WITH THE ECONOMY BUMPING ALONG a slow-growth course that sometimes alarms and

rarely inspires, there is one big thing the government can do to help - cut the budget deficit.

That is not a new idea, nor a magic formula. It is almost uniformly recommended as the most important step our leaders can take.The call rings out from the halls of Congress, is the watchword of administration officials and Federal Reserve governors, springs from the lips of private experts and stands out in communiques of industrial nations.

Now, it is time for some action. Hand out the pledge cards and get the commitments. Don't waste time.

Of course, much more time will be needed to produce a final budget. But key lawmakers should set their basic positions, and the administration should start talking with them to develop a satisfactory budget framework.

Some groundwork has been laid. As Congress has been moving toward achievable budget targets and floating trial balloons for new revenues, the president has chosen a chief of staff who knows how to strike a deal.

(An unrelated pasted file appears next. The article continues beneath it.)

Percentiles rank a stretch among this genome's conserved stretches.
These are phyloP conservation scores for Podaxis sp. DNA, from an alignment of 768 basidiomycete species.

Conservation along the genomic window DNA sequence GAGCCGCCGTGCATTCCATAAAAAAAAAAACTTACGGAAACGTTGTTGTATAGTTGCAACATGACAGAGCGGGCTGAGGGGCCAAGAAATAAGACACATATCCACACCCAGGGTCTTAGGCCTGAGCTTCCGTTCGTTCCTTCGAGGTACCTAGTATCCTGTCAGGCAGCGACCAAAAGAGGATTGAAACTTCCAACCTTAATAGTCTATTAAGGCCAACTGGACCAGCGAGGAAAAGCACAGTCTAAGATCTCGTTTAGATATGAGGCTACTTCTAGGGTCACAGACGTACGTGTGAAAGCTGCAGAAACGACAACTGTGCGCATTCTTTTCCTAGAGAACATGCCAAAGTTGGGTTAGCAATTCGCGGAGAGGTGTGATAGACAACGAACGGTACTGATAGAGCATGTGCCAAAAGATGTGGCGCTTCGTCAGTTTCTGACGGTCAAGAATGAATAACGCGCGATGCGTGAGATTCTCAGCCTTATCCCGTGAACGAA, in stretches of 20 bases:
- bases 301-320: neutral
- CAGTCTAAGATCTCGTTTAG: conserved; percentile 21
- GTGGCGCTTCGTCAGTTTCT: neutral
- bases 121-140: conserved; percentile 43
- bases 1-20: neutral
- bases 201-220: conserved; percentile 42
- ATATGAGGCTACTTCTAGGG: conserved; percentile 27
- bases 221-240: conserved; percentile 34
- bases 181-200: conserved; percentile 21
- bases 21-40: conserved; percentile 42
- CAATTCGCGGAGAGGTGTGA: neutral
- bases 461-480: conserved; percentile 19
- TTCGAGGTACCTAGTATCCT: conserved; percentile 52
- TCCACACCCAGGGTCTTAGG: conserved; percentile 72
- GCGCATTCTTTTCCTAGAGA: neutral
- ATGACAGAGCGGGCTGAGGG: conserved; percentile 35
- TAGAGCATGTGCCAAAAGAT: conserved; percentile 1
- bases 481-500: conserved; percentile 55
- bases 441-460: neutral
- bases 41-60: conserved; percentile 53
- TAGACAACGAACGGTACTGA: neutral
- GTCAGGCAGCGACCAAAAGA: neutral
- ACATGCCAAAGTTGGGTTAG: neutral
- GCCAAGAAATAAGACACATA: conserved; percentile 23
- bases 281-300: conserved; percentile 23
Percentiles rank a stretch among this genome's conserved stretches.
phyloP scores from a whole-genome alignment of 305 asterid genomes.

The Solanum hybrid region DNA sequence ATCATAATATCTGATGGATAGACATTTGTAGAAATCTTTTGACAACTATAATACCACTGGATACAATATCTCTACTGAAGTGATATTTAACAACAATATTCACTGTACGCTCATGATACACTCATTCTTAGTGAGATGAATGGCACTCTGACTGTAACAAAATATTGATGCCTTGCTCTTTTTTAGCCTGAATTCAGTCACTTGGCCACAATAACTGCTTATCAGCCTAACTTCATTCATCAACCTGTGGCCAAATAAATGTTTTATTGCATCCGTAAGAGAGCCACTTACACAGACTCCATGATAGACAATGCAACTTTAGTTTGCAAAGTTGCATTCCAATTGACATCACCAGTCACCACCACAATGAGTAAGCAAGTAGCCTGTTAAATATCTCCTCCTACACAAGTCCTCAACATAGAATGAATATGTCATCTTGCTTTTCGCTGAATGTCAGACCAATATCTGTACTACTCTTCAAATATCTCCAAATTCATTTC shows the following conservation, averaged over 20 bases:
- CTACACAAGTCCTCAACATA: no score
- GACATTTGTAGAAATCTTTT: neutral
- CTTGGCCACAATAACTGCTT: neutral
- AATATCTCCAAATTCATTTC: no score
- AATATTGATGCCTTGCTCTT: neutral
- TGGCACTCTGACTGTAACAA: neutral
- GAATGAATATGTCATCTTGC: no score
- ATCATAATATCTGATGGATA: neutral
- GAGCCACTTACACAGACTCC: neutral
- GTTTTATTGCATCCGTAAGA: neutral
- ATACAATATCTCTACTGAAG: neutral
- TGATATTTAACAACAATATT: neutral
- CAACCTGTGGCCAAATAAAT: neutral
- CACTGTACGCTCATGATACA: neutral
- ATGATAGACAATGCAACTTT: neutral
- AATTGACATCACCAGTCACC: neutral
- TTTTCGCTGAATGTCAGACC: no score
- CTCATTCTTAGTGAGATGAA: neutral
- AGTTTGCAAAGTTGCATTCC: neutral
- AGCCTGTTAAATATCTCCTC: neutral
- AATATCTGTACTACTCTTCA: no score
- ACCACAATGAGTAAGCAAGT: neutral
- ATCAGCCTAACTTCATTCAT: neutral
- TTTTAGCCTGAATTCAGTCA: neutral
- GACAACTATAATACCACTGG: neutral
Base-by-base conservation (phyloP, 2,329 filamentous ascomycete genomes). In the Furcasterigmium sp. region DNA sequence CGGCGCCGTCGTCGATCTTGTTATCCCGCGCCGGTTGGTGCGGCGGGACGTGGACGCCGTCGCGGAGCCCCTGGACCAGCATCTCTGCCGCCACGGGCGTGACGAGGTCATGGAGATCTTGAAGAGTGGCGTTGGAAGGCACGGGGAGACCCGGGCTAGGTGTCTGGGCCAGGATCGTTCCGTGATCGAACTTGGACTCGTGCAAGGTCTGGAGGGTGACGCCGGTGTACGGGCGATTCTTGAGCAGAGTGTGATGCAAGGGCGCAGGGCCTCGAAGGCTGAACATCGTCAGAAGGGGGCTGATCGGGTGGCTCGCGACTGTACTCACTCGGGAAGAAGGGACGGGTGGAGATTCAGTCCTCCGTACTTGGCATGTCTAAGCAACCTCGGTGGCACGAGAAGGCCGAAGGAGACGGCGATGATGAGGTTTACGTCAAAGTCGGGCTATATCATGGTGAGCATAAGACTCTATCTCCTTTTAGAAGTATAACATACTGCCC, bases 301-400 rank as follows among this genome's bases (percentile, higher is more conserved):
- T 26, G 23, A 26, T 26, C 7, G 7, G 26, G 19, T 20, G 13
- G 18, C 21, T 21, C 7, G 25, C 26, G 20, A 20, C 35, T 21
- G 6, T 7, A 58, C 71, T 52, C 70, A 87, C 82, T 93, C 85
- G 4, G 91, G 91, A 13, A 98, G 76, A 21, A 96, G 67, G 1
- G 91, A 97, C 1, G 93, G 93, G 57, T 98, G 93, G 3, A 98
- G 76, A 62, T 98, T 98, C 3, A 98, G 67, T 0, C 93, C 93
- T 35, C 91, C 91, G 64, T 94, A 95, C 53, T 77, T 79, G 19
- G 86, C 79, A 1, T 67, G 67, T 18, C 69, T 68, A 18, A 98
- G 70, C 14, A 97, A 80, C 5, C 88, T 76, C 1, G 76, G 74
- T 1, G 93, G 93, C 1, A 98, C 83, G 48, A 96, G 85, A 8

Previously, the administration told Congress to produce its own alternative budget before any negotiations, and budget committees are aiming for mid-March to do just that. Even a preliminary, quiet accord with the White House before then could help prevent needless antagonism.

It has been two months since the Reagan administration handed Congress the first budget plans for fiscal 1988. That time has been full: of more budget books, trade proposals, confrontational legislation, the State of the Union address, the Tower report and a White House shake-up.

Even if other events had not intruded, Congress needed this period to study budget proposals and develop a consensus.

By now the economic challenges should be clear. The role of the budget deficit in trade, interest rates, foreign capital and sluggish growth have been examined again and again.

Experts see the economy mired in sluggish growth, and volatile economic reports add to a sense of fragility.

A budget accord would instill confidence. It would put the burden on major allies to meet their pledges. It would give the Fed - which is keeping a close watch on inflation - more room to assure that economic growth continues.

An early accord would avoid much-wasted effort, deflate what could be a bruising fight over the May 15 debt limit deadline and provide welcome security to the economy.

The sooner the better. Rather than fight it out over the next few months before deciding the main budget issues, Congress and the administration should agree quickly on the main points and go from there.

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